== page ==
1. No sexual relations are allowed during the 12 hour day or night time-period that menstruation is expected to begin. This means that if you are expecting menstruation to begin during the day on the 15th o  the month, sexual relations are not allowed from sun-up of the 15th until sun-down of the 15th. (Sometimes this interval is longer than twelve hours, as in the summer when daytime lasts up to fifteen hours. During winter, the day could last only 10 hours. If you are expecting menstruation to begin on the 15th at night, then from sun down of that day until sun up the next morning, sexual relations are not allowed.

2. How we determine when menstruation is expected.

  1. If you have a regular period, that comes every month at the same time, then this is when you expect it. If you always have a 29 day cycle, and it always comes during the day of the 29th, then you separate on the day of the 29th. If the day passes, and you have no signs of getting your period, you do a "bedikah" or internal examination, and then you may have sexual  relations.

  2. If you have a semi-regular period, then you have to separate on three
    distinct days:
    1. The Interval - if the interval between your last period and the one before  that is 32 days, you count 32 days from day one of your last period. On day 32, you separate. 2. The Hebrew Date - if  your period arrived on the 10th day  of the last Hebrew month, separate on the 10th day of this  Hebrew month. 3.  30 days - count 30 days from day one of your last period. On the 30th day you  separate. Often one of the above dates will coincide with another which means you may only have to separate two days since many times the Hebrew date comes out on the 30th day. Sometimes, the count between your last two periods may also be 30, and you will have to separate only one 12 hour  period.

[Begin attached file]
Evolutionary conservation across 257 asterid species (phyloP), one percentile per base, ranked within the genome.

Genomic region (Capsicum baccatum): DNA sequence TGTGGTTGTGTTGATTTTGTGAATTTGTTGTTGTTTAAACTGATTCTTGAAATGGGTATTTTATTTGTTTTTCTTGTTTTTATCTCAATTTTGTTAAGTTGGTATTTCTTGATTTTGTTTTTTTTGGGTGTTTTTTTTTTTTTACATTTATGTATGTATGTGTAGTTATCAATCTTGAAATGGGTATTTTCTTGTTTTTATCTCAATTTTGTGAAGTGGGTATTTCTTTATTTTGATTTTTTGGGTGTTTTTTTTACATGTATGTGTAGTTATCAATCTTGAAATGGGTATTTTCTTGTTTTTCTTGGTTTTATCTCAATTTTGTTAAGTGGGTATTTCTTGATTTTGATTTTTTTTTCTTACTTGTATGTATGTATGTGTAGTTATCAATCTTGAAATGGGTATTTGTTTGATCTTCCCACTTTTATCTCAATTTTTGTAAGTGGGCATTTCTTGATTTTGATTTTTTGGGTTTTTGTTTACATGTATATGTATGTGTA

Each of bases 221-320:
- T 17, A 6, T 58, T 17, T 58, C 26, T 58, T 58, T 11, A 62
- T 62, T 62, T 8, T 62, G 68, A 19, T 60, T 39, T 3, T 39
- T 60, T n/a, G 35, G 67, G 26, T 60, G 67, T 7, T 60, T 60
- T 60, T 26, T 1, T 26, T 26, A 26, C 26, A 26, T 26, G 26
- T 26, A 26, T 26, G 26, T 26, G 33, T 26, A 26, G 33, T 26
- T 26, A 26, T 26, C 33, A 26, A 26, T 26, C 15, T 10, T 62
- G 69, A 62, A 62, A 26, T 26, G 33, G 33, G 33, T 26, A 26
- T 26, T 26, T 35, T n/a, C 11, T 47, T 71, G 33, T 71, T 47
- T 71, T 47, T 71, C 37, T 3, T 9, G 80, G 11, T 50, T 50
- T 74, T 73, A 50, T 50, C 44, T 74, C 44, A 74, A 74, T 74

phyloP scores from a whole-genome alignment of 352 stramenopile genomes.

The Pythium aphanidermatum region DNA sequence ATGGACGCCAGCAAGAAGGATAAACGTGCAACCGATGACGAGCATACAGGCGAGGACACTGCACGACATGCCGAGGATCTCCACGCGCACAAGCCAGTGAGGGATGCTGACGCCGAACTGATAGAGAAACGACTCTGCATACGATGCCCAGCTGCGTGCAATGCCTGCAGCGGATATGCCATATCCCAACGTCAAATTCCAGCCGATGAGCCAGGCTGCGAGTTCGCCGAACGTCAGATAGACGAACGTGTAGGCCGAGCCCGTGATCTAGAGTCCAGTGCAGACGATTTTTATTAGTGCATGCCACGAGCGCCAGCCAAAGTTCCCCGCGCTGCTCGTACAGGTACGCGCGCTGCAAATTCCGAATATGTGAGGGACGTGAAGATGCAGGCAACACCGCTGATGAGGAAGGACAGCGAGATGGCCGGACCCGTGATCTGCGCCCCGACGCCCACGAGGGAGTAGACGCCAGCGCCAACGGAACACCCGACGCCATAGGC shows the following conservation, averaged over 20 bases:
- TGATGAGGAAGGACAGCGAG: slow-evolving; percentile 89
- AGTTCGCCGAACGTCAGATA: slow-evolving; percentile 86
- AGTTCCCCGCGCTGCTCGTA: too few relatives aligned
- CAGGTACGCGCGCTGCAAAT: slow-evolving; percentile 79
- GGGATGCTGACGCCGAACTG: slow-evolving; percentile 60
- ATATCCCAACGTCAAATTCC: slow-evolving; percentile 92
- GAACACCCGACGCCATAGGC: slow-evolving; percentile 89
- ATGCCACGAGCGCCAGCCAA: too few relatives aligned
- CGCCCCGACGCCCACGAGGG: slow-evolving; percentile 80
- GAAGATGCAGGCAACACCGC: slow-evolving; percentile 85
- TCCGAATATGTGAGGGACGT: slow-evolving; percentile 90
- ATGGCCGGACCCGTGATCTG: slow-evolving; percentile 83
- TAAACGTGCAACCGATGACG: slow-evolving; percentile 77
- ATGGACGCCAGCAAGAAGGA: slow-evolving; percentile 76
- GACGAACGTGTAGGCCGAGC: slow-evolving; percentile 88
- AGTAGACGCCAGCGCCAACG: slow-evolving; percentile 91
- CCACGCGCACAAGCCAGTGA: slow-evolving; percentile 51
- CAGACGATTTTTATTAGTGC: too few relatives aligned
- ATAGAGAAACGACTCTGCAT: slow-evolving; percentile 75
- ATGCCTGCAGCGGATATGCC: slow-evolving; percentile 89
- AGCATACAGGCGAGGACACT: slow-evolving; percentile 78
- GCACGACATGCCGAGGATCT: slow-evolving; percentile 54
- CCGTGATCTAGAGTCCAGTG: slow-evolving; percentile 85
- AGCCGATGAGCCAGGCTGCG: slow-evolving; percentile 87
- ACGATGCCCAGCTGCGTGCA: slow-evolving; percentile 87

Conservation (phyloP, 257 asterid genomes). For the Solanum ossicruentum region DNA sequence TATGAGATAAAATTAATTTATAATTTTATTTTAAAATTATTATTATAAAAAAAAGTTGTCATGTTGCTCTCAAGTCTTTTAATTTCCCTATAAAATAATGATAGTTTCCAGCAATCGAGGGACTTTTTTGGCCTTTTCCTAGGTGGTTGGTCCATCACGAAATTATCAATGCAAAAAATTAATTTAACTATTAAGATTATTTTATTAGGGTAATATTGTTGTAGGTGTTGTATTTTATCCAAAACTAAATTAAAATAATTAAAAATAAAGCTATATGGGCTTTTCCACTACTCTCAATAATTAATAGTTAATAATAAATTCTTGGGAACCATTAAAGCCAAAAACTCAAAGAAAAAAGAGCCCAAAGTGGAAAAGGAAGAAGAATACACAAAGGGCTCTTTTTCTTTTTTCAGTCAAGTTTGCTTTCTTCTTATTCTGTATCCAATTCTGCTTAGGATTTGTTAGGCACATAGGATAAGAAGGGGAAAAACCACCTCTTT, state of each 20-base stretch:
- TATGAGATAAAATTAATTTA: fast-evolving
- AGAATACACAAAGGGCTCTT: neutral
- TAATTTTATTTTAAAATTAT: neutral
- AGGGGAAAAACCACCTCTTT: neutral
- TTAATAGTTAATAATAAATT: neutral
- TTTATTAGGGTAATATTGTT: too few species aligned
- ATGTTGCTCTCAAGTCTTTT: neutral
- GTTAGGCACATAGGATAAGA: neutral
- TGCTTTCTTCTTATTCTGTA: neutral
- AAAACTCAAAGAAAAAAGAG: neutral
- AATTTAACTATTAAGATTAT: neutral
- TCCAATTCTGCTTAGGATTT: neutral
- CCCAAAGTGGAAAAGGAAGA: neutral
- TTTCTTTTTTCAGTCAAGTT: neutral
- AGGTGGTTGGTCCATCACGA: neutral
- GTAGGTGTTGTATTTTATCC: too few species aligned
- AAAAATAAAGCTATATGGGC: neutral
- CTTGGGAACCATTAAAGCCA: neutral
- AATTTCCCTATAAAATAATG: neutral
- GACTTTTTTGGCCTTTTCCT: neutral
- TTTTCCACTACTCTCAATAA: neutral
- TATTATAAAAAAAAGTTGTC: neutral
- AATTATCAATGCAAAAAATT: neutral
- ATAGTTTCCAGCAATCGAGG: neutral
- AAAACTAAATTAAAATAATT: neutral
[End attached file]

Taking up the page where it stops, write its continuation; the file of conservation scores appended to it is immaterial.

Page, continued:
3. Day or Night: If your period arrived at night last month, then you will separate during the night this month (sundown until the next morning). If your period arrived during the day last month, then this month you will separate during the day (sun up until sundown). When your period starts is determine  by when you discover it. If you wake up in the morning and that's when you find out that your period has started, you consider it as having started during the day. If the day to separate passes, and you have not begun menstruation, you do a bedikah. If the cloth is stain free, you may have sexual relations. For example, you are expecting your period to begin on the 25th, the 26th or the 27th of the month during the day. If the 25th passes, and you have no sign of the onset of your period, then you may have sexual relations that night, after a bedikah that shows you have not yet begun to menstruate. The next day you will again separate from sexual relations during the day, since you may begin to menstruate that day also. If all three days pass, and you have not yet begun to menstruate, then you do one final check (in the example above, that would be during the evening of the 27th), an   then you do not have to check any more during that cycle. Please Note: The separation for the times when menstruation is expected but has not come only refers to sexual relations. You need not refrain from other  things that are not allowed during the actual Niddah time.